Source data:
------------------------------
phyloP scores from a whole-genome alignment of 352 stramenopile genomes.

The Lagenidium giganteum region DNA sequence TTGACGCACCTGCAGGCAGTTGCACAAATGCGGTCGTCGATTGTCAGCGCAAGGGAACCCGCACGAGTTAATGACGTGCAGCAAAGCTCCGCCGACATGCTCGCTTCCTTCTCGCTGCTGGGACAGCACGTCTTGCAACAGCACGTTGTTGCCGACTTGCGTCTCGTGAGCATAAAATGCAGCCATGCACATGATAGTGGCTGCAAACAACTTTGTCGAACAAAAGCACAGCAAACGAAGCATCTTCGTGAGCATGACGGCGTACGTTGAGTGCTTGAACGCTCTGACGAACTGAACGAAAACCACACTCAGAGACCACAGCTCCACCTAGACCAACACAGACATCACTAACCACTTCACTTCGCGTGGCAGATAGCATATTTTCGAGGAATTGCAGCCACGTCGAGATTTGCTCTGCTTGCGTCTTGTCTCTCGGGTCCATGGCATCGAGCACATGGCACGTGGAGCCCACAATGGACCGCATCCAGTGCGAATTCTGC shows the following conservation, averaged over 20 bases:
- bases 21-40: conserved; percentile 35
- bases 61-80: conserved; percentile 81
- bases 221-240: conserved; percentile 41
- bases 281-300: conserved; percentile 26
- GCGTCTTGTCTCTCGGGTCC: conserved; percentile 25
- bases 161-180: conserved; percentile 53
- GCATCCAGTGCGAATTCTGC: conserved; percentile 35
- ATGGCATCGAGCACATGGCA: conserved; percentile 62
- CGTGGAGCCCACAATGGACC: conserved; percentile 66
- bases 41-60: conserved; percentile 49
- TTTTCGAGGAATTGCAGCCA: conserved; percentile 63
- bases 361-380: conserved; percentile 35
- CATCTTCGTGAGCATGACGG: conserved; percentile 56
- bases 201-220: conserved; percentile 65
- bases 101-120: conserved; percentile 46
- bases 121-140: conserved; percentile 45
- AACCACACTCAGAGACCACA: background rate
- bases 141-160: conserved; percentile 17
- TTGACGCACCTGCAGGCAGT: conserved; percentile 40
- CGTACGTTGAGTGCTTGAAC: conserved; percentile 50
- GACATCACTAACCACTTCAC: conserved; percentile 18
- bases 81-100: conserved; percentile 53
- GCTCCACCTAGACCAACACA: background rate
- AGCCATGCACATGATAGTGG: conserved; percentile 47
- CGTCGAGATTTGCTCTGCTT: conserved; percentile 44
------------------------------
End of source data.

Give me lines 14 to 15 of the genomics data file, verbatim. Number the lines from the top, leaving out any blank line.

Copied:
- bases 361-380: conserved; percentile 35
- CATCTTCGTGAGCATGACGG: conserved; percentile 56